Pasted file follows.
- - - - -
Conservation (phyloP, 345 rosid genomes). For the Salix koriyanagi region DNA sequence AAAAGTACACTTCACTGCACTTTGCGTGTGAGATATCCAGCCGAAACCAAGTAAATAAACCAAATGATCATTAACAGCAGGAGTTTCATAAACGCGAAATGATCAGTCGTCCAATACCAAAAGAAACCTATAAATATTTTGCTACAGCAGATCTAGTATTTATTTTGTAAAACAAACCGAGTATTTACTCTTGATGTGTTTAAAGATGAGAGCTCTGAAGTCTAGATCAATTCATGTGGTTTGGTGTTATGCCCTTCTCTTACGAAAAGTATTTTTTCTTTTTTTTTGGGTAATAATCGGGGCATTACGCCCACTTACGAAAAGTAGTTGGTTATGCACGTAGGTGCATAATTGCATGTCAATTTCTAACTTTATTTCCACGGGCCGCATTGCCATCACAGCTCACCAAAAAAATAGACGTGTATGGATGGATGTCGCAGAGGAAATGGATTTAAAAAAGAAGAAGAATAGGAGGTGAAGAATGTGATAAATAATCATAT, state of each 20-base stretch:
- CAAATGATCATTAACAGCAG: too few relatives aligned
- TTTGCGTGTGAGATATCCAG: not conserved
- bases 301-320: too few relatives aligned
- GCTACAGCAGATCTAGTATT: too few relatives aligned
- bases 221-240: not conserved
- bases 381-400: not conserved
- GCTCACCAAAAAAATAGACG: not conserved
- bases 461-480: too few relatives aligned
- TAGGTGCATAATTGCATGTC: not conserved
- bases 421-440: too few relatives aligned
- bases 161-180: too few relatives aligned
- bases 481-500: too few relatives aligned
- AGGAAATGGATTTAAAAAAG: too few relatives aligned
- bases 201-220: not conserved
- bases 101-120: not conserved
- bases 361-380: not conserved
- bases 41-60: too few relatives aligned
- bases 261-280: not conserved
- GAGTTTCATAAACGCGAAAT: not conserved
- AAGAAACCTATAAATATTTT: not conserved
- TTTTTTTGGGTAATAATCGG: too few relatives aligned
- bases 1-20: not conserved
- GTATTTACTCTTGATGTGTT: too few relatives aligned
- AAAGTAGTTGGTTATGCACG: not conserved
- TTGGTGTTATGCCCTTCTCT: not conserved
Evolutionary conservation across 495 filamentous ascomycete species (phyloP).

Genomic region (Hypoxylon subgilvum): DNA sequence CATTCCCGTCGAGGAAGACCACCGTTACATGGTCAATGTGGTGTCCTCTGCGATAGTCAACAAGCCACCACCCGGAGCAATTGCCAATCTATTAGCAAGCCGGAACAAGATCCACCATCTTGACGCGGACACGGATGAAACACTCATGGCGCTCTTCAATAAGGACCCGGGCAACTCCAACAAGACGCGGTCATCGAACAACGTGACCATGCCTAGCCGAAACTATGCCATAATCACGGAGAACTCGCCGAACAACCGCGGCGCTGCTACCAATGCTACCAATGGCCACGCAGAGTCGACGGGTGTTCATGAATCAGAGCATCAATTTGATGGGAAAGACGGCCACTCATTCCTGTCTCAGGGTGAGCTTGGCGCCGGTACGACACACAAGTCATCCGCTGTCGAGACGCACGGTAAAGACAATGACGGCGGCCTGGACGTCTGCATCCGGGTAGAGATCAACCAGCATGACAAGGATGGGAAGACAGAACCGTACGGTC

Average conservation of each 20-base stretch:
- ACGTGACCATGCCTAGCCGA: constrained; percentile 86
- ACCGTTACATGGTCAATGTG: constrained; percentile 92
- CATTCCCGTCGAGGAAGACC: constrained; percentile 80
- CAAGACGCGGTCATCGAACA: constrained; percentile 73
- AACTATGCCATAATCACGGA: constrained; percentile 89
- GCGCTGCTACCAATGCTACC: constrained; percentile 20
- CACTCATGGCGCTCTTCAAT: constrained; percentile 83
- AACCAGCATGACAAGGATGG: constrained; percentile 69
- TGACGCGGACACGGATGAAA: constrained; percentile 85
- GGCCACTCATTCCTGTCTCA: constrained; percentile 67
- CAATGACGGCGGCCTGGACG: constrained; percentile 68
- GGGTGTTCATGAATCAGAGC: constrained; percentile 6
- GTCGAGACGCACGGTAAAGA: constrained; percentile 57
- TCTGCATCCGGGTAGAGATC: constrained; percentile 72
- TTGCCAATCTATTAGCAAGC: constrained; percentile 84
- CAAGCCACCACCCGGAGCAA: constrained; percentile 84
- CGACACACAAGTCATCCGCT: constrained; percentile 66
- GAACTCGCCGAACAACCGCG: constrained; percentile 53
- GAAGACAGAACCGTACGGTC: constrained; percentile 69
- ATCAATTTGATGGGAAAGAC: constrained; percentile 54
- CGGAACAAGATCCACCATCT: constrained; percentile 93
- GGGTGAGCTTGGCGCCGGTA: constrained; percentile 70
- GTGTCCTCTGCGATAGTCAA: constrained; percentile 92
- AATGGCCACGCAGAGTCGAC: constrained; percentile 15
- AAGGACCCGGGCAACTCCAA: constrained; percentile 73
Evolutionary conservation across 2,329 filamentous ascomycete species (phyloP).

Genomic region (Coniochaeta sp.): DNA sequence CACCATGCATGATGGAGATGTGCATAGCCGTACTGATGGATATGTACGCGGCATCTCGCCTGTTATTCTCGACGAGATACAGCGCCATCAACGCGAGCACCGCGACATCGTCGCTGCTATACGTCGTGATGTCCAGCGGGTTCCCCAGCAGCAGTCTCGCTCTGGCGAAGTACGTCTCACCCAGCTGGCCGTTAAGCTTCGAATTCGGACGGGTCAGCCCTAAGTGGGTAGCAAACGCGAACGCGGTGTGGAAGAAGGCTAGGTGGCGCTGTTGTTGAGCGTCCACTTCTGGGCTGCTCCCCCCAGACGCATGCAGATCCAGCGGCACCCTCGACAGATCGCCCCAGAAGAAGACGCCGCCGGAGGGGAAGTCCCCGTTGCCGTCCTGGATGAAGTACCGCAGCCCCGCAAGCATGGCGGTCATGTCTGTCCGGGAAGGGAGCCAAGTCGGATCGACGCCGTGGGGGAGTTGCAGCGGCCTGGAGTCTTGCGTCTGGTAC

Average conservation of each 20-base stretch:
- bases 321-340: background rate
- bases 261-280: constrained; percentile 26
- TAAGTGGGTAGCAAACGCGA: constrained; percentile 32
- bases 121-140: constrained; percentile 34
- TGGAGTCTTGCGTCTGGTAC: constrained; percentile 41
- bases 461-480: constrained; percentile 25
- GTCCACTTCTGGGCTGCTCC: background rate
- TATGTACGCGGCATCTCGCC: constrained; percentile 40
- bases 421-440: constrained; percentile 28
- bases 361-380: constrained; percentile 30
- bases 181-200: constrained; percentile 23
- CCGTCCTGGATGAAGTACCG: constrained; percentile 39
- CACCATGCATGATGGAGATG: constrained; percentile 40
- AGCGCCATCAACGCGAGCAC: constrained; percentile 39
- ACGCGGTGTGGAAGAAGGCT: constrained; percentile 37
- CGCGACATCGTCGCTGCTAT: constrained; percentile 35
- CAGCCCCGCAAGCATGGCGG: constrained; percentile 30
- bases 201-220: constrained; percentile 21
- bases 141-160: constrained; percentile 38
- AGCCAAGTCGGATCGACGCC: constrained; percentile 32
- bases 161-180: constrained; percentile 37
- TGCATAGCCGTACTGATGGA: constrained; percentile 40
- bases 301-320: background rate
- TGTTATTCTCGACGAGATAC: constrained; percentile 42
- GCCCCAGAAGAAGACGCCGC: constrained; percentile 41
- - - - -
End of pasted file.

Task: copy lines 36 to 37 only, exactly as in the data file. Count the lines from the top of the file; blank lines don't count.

- CACTCATGGCGCTCTTCAAT: constrained; percentile 83
- AACCAGCATGACAAGGATGG: constrained; percentile 69